Our main outcome variables were changes in dimensions of burnout, mental distress, and job stress. We used regression analysis to examine prediction of change in emotional exhaustion by individual factors, satisfaction with the intervention, and changes made after the intervention, including potential confounding.
Data at baseline and immediately after intervention
Demographic data and personality—We collected data on sex, age, marital status, and having children under 16 years (dichotomous variable). We used Eysenck’s personality questionnaire with six items from the neuroticism scale and six from the introvert-extrovert scale.31 The scales explain 82% and 83% variance, respectively, of the original scales. Cronbach’s α was 0.70 and 0.80, respectively. We scored items dichotomously (1=yes or 0=no) and obtained a sum score between 1 and 6 for each dimension, with higher scores indicating more neuroticism or being more extrovert.
Contact with resource centre—To determine how doctors originally contacted the centre we dichotomised answers into prompted by own general practitioner or another doctor or referred (1) and attending on own initiative (2). For the amount of contact, we dichotomised into one intervention (1) and two interventions (2)
Satisfaction with intervention—We used questions on satisfaction developed by the Research Institute of the Norwegian Medical Association to evaluate services at the centre after the two first years of services28: “How high were your expectations of the counselling session?” scored on a five point scale from very small (1) to very high (5); “Did the counselling session correspond to your expectations?” scored on a five point scale from not at all (1) to corresponded completely to expectations, including “better than expected” (5); “Did the counselling session help to clarify important factors in your situation?” scored on a four point scale from not at all (1) to a substantial degree (4); “Do you feel more able to handle your problems after the counselling session?” scored on a three point scale from no (1) to a bit more able (2), to much more able (3).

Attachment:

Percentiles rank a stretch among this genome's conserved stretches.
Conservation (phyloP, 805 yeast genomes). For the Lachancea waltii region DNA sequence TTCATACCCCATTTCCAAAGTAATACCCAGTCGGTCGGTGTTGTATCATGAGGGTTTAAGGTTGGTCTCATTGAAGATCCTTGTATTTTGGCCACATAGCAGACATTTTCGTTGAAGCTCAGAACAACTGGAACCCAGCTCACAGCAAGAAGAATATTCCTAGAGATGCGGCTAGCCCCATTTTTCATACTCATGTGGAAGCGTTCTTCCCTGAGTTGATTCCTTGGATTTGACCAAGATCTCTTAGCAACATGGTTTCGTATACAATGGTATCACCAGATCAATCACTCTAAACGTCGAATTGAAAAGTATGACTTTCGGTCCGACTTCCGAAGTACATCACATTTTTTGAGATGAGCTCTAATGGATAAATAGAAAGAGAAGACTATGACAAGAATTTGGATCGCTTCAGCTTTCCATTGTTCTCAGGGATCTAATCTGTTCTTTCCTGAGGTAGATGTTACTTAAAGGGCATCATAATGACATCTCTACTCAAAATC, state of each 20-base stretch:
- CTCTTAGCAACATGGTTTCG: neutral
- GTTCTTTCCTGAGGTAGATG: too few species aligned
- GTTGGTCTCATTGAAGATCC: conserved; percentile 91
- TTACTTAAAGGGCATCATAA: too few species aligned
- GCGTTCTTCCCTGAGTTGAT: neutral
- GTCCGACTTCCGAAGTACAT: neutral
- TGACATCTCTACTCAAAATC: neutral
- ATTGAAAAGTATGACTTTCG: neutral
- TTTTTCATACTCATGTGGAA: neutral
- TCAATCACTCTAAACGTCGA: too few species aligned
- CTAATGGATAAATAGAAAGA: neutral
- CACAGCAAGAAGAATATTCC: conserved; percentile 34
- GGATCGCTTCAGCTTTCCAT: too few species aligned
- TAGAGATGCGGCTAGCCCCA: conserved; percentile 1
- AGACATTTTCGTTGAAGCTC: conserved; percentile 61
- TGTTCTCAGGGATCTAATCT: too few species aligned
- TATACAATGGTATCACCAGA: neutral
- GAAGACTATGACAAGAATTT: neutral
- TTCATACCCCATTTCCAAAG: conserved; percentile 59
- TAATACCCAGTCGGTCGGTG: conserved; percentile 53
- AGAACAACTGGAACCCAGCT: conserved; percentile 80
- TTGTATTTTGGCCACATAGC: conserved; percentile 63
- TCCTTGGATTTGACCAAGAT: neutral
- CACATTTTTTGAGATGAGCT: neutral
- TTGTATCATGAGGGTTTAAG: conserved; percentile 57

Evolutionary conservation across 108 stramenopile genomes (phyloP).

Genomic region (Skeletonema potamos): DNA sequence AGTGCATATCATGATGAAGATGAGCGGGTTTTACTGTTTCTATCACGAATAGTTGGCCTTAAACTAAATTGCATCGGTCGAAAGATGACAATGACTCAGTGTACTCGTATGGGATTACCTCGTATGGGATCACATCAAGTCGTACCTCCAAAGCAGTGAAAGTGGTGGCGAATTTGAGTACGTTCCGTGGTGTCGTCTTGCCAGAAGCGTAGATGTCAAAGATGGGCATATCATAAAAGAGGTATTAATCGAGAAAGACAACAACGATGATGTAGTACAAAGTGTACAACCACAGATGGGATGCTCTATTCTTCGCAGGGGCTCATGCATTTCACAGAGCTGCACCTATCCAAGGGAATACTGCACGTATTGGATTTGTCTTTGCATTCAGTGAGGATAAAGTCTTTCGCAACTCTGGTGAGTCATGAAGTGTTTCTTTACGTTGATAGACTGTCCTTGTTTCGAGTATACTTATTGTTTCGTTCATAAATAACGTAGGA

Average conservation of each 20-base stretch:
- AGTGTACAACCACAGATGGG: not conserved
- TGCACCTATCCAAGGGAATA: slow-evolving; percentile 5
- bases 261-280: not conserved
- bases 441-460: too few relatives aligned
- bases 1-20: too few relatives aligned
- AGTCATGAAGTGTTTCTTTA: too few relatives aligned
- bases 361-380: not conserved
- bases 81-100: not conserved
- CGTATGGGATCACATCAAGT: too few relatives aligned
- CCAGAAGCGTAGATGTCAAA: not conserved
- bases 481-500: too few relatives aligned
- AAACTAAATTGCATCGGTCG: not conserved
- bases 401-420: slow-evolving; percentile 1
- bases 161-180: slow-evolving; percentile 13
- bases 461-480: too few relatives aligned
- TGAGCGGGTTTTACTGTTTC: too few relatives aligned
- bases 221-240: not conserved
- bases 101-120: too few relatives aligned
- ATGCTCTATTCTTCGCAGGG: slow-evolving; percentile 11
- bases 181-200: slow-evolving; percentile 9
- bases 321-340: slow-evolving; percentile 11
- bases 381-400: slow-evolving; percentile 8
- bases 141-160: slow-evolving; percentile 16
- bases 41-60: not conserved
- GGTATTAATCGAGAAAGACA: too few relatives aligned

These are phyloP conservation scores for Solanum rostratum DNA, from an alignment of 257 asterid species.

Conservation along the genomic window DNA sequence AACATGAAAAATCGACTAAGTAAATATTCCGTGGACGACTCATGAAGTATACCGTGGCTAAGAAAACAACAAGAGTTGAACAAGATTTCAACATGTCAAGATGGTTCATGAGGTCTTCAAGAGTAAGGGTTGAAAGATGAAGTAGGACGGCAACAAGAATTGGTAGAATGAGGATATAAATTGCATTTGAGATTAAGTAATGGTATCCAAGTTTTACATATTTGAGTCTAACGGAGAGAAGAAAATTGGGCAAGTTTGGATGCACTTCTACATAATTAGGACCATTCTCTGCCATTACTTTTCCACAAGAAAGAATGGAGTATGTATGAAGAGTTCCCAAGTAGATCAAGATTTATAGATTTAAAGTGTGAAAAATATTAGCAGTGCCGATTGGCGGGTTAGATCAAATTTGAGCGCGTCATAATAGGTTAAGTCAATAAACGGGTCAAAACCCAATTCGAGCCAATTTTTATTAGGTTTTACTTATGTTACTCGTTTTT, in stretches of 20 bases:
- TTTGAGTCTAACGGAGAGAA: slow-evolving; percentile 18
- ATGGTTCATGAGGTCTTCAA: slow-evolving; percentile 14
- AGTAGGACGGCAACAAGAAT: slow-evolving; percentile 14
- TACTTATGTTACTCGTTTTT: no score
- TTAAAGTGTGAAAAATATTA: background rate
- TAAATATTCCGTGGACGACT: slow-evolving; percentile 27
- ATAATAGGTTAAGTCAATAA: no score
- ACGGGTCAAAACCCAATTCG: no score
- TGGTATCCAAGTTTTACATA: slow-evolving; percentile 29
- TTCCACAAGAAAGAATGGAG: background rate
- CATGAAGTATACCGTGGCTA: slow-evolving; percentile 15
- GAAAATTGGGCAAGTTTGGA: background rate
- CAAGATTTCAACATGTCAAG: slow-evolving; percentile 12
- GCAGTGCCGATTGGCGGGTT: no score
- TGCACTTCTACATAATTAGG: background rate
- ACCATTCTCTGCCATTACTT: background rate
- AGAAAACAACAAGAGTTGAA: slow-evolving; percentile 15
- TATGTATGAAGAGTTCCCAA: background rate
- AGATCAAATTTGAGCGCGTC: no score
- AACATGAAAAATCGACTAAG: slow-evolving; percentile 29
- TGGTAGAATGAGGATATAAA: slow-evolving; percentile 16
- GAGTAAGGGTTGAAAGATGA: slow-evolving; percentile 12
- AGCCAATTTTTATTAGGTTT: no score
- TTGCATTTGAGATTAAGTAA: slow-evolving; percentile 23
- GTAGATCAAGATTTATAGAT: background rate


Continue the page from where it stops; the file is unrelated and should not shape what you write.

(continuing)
Outcome variables at baseline and follow-up
Burnout—We used Maslach’s burnout inventory with three subscales: emotional exhaustion (10 items), depersonalisation/cynicism (8 items), and reduced personal accomplishment (7 items). Cronbach’s α was 0.92, 0.69, and 0.71, respectively. As in previous studies of Norwegian doctors,32 we used a five point scale (1=does not fit, 5=fits very well), with reference to the last two weeks at work, as the original frequency scale has been criticised for having categories that are not mutually exclusive.33 Personal accomplishment was presented with a reverse scale, so that high values meant low levels of accomplishment. We dichotomised emotional exhaustion into high and low, with scores above 3 indicating caseness.32
Measure of mental distress—We used Hopkins symptom checklist with five items (SCL5), which is a shortened version of SCL25 (based on SCL90R34), a widely used instrument designed to measure mental distress, mainly symptoms of anxiety and depression in population surveys.34 35 The correlation between SCL5 and SCL25 was 0.91.34 Cronbach’s α was 0.90. The five point scale (1=not at all, 5=very much) evaluating the last two weeks has been used in previous studies of Norwegian doctors.36 37 The measure was also dichotomised, with scores above 2.09 for men and 2.19 for women denoting cases in potential need of treatment.27
Perceived job stress—The modified version of the Cooper job stress questionnaire (Cooper, 32 items, self report,26 modified by Tyssen et al38) consisted of 17 items from a principal component analysis of data from the Norwegian student/doctor cohort38 in addition to nine clinically prompted items from the questionnaire.27 Cronbach’s α for the full 26 item instrument (job stress as reported in this paper) was 0.90, summing up scales for emotional distress (10 items), work-home interface stress (10 items), and fear of litigation (six items). Scores were given on a five point scale (1=no stress, 5=a lot of stress) with reference to the last two weeks at work.
Sick leave—We calculated number of weeks on full time or part time sick leave or rehabilitation or disability during the preceding year and recorded current status.
Treatment—We recorded if the doctor was being treated by a general practitioner, if they used antidepressants, and if they were in psychotherapy with a psychiatrist or a psychologist.
Working hours—Working hours were the total hours a week of direct contact with patients, meetings, paperwork, on the telephone, research, and “other work activities.” To determine individually initiated reduction of work hours after the intervention we calculated work hours a week at baseline minus work hours a week at follow-up reported continuously and dichotomised (1=reduction, 0=no change or increase).